Ambivalence and ambiguity haunt all the contemporary works in “Conceal/Reveal: Making Meaning in Chinese Art.” Still, with its mix of old and new, the exhibit at Seattle Asian Art Museum — assembled by Xiaojin Wu, the Seattle Art Museum’s associate curator of Japanese and Korean art — is a bit of a puzzler.
The pieces from the past 20 years have an incisive and even overwhelming presence. The older and more traditional works — mostly ceramics — seem an odd fit with these newer experiments.
With the exception of one loan from Seattle collector Jon Shirley, all are drawn from SAM’s collection. That one loan, however — Zhang Huan’s photo-sequence “Family Tree” — is a humdinger.
It consists of nine headshots in which the artist’s face and shaven head are gradually covered in calligrapher’s ink. In the final image, his features, coated in a black as thick as an oil slick, virtually disappear under the weight of ancestry as his eyes stare out in alarm. (“I cannot tell who I am,” Zhang writes on his website. “My identity has disappeared.”)
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Obliterated identity is explored in another Zhang photograph, “To Add One Meter to an Anonymous Mountain.” In it, nude men and women, their faces averted from the camera or masked by hanging hair, are stacked like a cairn on a mountain peak. Naked human presence in this rugged setting couldn’t look more vulnerable or ephemeral.
Lin Tianmiao’s equally impressive “Focus No. 37” combines a digitally manipulated photograph with white embroidery to create a paradoxical effect. The gossamer-thin threads converge in a surprisingly solid braid hanging from the center of a blurred face’s forehead. The combination of tactile braid and obscured human features is magnetic and unsettling.
Human features are also partly obscured in Fang Lijun’s “No. 13 23/25.” The medium is simple enough: ink on paper. But the expression on the drawn face, poised between serenity and distress, is complex indeed.
So is the sense you get that this face is either emerging from or about to vanish into the crosshatch of ink work. (Fang’s massive four-panel woodblock print “No. 19,” in which five male figures peer out at the viewer as if struggling to decipher something in plain view, is also richly enigmatic.)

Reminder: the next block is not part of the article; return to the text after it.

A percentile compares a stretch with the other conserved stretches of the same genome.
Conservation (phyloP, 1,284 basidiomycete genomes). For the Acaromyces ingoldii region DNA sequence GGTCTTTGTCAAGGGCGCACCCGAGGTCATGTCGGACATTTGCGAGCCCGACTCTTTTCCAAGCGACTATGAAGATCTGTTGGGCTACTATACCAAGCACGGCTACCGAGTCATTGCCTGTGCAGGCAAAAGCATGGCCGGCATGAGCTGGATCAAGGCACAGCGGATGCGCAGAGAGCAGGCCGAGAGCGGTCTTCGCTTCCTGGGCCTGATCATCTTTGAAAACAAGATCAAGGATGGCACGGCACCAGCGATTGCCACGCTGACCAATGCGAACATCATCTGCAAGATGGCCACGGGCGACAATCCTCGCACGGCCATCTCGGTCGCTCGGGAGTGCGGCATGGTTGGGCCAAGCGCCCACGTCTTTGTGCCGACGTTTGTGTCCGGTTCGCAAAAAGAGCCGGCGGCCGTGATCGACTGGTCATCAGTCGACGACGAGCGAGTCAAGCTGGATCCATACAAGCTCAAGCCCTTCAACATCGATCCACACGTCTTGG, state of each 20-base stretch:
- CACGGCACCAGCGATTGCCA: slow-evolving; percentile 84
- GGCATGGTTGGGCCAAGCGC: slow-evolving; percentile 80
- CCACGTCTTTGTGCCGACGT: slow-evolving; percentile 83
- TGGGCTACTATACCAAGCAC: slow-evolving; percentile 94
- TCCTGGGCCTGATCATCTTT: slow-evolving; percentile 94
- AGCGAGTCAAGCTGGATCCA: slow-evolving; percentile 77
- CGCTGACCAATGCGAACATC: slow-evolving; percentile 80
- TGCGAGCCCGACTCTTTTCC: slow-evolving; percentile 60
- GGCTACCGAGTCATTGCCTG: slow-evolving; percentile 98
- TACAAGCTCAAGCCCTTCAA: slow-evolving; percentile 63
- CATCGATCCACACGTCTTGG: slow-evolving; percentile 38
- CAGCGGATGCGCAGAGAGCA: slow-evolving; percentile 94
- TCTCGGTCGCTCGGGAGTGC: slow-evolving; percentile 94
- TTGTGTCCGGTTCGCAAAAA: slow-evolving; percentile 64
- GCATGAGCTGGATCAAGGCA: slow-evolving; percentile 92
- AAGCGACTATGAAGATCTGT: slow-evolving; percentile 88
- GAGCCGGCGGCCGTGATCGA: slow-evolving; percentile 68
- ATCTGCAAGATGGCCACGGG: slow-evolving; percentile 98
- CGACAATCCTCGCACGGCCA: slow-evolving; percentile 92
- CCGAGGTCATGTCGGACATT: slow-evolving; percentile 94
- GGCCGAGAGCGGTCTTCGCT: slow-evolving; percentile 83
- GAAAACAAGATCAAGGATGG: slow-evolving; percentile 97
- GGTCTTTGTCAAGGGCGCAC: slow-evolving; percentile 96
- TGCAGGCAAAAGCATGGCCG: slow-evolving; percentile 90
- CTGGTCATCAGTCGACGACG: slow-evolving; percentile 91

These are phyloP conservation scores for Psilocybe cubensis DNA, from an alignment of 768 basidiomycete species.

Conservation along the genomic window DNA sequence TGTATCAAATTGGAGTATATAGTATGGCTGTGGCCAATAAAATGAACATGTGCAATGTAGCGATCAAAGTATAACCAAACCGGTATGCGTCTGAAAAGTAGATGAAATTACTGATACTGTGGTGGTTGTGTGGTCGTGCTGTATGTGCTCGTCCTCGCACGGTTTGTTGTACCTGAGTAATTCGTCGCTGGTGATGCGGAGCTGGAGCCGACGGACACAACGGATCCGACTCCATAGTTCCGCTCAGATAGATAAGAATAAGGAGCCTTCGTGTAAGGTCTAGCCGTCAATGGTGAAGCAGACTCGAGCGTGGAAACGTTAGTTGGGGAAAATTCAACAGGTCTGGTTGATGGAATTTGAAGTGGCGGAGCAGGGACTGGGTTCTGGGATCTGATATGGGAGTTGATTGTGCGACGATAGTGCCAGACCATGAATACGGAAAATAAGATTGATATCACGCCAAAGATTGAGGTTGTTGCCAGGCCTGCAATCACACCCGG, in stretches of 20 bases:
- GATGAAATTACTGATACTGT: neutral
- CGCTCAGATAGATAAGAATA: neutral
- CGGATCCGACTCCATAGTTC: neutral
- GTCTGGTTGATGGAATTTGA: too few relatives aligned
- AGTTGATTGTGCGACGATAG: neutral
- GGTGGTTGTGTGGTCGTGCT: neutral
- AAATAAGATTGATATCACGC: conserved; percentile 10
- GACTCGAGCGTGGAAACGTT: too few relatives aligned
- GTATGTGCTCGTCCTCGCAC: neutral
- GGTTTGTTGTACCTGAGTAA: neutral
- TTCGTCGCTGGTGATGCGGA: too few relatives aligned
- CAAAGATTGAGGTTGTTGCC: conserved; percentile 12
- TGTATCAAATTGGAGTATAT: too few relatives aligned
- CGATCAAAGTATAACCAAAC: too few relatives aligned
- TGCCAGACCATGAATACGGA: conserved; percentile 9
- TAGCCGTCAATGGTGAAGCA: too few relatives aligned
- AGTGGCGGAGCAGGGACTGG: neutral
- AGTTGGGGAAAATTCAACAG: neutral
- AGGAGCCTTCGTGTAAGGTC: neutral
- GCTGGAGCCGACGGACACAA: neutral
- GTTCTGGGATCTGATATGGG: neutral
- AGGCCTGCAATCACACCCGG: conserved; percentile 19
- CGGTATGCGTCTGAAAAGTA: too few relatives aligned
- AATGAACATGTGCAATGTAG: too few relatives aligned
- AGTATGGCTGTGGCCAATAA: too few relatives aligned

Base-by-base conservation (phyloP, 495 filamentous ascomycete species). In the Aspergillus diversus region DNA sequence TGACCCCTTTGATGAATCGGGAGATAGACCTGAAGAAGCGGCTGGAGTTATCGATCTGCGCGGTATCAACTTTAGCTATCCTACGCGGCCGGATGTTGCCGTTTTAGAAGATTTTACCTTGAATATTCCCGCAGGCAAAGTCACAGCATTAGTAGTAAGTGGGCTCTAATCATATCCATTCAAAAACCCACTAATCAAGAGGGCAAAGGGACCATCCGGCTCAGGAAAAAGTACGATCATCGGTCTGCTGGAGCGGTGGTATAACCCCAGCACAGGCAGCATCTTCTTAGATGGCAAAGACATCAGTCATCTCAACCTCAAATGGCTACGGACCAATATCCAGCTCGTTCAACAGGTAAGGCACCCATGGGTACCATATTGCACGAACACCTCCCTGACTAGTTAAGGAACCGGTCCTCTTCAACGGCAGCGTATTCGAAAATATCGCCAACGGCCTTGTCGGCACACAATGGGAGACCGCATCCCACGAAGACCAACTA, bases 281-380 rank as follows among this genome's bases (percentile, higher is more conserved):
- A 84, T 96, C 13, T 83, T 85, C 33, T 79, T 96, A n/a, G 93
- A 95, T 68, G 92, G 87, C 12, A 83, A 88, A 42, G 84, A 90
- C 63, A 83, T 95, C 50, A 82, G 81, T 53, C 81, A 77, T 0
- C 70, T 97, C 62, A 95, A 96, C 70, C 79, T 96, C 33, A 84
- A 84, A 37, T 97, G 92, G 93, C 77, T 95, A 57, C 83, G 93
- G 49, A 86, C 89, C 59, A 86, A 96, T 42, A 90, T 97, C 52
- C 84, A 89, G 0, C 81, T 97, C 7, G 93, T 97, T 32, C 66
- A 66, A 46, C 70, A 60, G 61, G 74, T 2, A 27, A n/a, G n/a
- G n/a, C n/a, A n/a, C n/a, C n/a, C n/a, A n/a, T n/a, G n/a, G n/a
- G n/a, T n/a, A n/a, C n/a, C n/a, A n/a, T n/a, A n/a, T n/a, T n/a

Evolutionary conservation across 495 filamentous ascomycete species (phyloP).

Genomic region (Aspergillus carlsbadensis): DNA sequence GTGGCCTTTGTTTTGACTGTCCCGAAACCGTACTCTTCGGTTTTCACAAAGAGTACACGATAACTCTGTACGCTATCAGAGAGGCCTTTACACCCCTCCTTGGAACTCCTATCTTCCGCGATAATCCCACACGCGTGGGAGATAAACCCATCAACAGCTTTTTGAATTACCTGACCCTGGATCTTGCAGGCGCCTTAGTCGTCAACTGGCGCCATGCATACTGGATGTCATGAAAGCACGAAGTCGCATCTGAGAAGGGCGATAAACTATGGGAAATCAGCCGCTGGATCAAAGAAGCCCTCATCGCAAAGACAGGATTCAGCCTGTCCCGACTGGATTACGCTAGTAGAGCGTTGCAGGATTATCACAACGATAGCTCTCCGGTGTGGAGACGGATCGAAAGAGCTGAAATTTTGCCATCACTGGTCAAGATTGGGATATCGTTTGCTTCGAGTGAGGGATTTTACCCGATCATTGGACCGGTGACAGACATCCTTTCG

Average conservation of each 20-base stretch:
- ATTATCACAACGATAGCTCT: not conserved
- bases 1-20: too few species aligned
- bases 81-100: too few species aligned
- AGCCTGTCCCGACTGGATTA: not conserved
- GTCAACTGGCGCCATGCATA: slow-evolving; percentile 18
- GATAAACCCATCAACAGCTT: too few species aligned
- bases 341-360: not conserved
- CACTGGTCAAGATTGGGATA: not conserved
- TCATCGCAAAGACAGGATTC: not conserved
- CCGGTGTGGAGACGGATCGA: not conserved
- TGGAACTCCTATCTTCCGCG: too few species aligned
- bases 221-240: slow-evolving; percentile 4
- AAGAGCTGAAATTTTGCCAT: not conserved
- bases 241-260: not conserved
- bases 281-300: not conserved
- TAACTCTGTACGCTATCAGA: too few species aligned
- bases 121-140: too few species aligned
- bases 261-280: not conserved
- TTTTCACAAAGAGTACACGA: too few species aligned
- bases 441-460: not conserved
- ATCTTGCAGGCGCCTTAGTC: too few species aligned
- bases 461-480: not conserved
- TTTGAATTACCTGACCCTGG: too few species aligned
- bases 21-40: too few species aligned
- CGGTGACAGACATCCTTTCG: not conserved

Other new items in the show are nearly as beguiling. In Xue Song’s “Coca Cola,” the classic soda-bottle shape contains vertiginous Chinese landscapes. Wang Huaiqing’s “Ping An — Peace VII” is a Hockney-esque study of a vase upturned on a table (its punning iconography, relying on Chinese homophones, is well explained in a wall panel). Li Jin’s “A Feast,” a lengthy handscroll in colored ink, is a never-ending Chinese banquet, with a submarine sandwich and soda can turning up among the bok choy, chicken feet and snow peas.
“Colored Vases,” by famed dissident artist Ai Weiwei, has a whole room to itself. Its nine antique vases, dipped in bright-hued industrial paint, resemble a candy-colored dream. The vases’ original historical character, the artist says, is “no longer visible, but is still there.” Whether his treatment of them will be seen as enhancement or desecration depends entirely on the viewer.
“Colored Vases” comes with plenty of background info posted near it. But most pieces in the show need better contextualization, especially concerning the curator’s perceived links between old and new. Artists’ biographies would be useful. So would translations of the Chinese text incorporated in “Coca Cola” and “A Feast.”
Still, the exhibit’s stated purpose — to showcase how Chinese art constructs “layered meanings in an indirect but intriguing way” — is pulled off with style, particularly when it comes to its newer pieces.
Michael Upchurch: email@example.com